The ADHD Homestead

Building a good life with ADHD.

Month: November 2015

12 pieces of ADHD gratitude

I don’t believe in that “gifts of ADHD” stuff, but I still try to live a grateful life. In the spirit of Thanksgiving, I’m starting a list of things I’m thankful for — simple things, funny things, and, by that token, maybe the most important things.

Please share yours in the comments. The world needs our positive energy!

I’m thankful for…

  1. A husband who understands I’m trying my best, even if it doesn’t always look that way.
  2. That kind bookstore employee who stood politely while I spaced out for what may have been minutes. I eventually realized I’d never handed her my credit card.
  3. All the minimalist bloggers out there who remind me that simplicity can breed calm — even for me.
  4. Tuesday night community yoga.
  5. Email reminders from the library. I feel like a much better person when I actually return my books.
  6. GTD.
  7. Books that teach me about my brain.
  8. My FitBit. It doesn’t just count my steps, it vibrates twice daily to remind me to take my meds.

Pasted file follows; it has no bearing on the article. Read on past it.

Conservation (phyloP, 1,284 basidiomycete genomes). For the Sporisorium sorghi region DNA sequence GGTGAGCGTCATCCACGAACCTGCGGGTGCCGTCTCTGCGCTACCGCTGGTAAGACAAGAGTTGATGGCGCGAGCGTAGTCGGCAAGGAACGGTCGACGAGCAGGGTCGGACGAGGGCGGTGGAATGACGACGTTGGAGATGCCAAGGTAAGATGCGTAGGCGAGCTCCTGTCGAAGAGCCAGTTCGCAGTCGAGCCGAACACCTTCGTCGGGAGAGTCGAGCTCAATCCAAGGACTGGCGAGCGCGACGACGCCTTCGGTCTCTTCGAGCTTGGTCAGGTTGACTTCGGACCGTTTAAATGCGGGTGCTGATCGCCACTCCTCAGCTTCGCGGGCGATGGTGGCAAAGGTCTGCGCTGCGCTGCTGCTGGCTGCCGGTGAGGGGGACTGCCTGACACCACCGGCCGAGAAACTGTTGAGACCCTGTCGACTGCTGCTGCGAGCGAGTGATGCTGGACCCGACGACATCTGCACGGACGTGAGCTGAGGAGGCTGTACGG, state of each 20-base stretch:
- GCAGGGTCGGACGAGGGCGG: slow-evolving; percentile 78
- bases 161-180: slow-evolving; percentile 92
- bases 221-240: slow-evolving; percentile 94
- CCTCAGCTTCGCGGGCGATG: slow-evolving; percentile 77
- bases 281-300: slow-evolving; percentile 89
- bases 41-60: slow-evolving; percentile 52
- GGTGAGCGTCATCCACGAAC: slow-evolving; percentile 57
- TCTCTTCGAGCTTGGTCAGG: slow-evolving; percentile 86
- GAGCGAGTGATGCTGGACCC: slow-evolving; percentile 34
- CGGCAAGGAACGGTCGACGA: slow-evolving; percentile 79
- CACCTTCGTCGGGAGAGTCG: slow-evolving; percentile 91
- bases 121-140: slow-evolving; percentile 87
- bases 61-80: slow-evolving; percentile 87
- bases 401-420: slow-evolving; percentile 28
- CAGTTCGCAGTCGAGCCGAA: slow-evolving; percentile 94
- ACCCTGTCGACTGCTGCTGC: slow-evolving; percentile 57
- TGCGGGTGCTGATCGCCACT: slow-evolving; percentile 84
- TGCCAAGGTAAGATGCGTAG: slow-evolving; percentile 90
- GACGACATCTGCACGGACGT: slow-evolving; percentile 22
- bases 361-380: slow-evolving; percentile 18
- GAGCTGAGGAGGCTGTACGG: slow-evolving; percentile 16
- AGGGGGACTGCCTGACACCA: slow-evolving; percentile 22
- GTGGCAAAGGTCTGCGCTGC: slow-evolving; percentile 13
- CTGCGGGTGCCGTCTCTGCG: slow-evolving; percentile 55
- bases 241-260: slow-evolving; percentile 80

9. A home and lifestyle just a little smaller and simpler than we can afford. It’s like buying ADHD insurance.
  10. Mini Habits, which taught me to set the bar so low, even I can clear it — and I’d better not be too proud to do this.
  11. Sticky notes (much more grown up than writing all over my arms).
  12. A lovely online community of ADHD friends and advocates. You all are the best!

What are you thankful for today?

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Book review: Taking Charge of Adult ADHD

Taking Charge of Adult ADHD book review

Dr. Russell Barkley’s Taking Charge of Adult ADHD provides a rundown of adult ADHD basics that’s comprehensive, yet easy to read.

That said, I took it at a sluggish pace. It’s informative, conversational, and approachable, but the language often feels overwordy. I’m okay with this because the book’s true value isn’t in a one-time, sequential reading, but in the many times I’ll pull it off the shelf for reference. Taking Charge offers a wealth of facts as well as a handy reference section in the back.